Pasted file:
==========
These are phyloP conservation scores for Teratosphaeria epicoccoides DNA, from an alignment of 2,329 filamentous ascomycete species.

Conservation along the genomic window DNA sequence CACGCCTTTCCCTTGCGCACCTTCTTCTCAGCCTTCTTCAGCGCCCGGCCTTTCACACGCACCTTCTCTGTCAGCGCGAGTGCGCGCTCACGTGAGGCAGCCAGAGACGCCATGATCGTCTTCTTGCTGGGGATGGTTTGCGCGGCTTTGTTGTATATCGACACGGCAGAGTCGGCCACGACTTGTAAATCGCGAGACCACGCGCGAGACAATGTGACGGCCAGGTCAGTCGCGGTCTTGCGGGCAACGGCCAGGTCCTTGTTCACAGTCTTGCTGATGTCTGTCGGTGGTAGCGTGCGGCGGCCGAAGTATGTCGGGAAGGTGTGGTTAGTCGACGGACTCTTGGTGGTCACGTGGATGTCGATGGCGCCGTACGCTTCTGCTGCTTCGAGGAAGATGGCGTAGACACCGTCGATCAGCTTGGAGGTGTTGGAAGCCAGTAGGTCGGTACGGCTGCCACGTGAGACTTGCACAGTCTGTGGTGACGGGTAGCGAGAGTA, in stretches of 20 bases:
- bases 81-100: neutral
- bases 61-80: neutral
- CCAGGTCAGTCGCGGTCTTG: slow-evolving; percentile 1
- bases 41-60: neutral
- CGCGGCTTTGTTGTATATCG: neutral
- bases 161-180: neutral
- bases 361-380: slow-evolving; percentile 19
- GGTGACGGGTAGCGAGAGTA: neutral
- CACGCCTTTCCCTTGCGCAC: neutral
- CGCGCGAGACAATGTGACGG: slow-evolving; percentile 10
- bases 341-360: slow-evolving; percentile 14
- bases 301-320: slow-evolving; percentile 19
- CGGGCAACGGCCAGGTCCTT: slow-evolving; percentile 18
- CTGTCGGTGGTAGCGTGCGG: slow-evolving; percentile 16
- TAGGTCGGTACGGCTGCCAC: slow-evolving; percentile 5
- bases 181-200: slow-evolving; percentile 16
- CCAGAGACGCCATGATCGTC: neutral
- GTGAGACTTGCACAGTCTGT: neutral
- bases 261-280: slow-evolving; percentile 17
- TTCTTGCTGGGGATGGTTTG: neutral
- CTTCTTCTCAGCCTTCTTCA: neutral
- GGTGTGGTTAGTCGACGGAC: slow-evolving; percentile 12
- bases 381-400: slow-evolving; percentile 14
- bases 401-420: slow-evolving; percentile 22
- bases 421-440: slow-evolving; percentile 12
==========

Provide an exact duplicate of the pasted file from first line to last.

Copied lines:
These are phyloP conservation scores for Teratosphaeria epicoccoides DNA, from an alignment of 2,329 filamentous ascomycete species.

Conservation along the genomic window DNA sequence CACGCCTTTCCCTTGCGCACCTTCTTCTCAGCCTTCTTCAGCGCCCGGCCTTTCACACGCACCTTCTCTGTCAGCGCGAGTGCGCGCTCACGTGAGGCAGCCAGAGACGCCATGATCGTCTTCTTGCTGGGGATGGTTTGCGCGGCTTTGTTGTATATCGACACGGCAGAGTCGGCCACGACTTGTAAATCGCGAGACCACGCGCGAGACAATGTGACGGCCAGGTCAGTCGCGGTCTTGCGGGCAACGGCCAGGTCCTTGTTCACAGTCTTGCTGATGTCTGTCGGTGGTAGCGTGCGGCGGCCGAAGTATGTCGGGAAGGTGTGGTTAGTCGACGGACTCTTGGTGGTCACGTGGATGTCGATGGCGCCGTACGCTTCTGCTGCTTCGAGGAAGATGGCGTAGACACCGTCGATCAGCTTGGAGGTGTTGGAAGCCAGTAGGTCGGTACGGCTGCCACGTGAGACTTGCACAGTCTGTGGTGACGGGTAGCGAGAGTA, in stretches of 20 bases:
- bases 81-100: neutral
- bases 61-80: neutral
- CCAGGTCAGTCGCGGTCTTG: slow-evolving; percentile 1
- bases 41-60: neutral
- CGCGGCTTTGTTGTATATCG: neutral
- bases 161-180: neutral
- bases 361-380: slow-evolving; percentile 19
- GGTGACGGGTAGCGAGAGTA: neutral
- CACGCCTTTCCCTTGCGCAC: neutral
- CGCGCGAGACAATGTGACGG: slow-evolving; percentile 10
- bases 341-360: slow-evolving; percentile 14
- bases 301-320: slow-evolving; percentile 19
- CGGGCAACGGCCAGGTCCTT: slow-evolving; percentile 18
- CTGTCGGTGGTAGCGTGCGG: slow-evolving; percentile 16
- TAGGTCGGTACGGCTGCCAC: slow-evolving; percentile 5
- bases 181-200: slow-evolving; percentile 16
- CCAGAGACGCCATGATCGTC: neutral
- GTGAGACTTGCACAGTCTGT: neutral
- bases 261-280: slow-evolving; percentile 17
- TTCTTGCTGGGGATGGTTTG: neutral
- CTTCTTCTCAGCCTTCTTCA: neutral
- GGTGTGGTTAGTCGACGGAC: slow-evolving; percentile 12
- bases 381-400: slow-evolving; percentile 14
- bases 401-420: slow-evolving; percentile 22
- bases 421-440: slow-evolving; percentile 12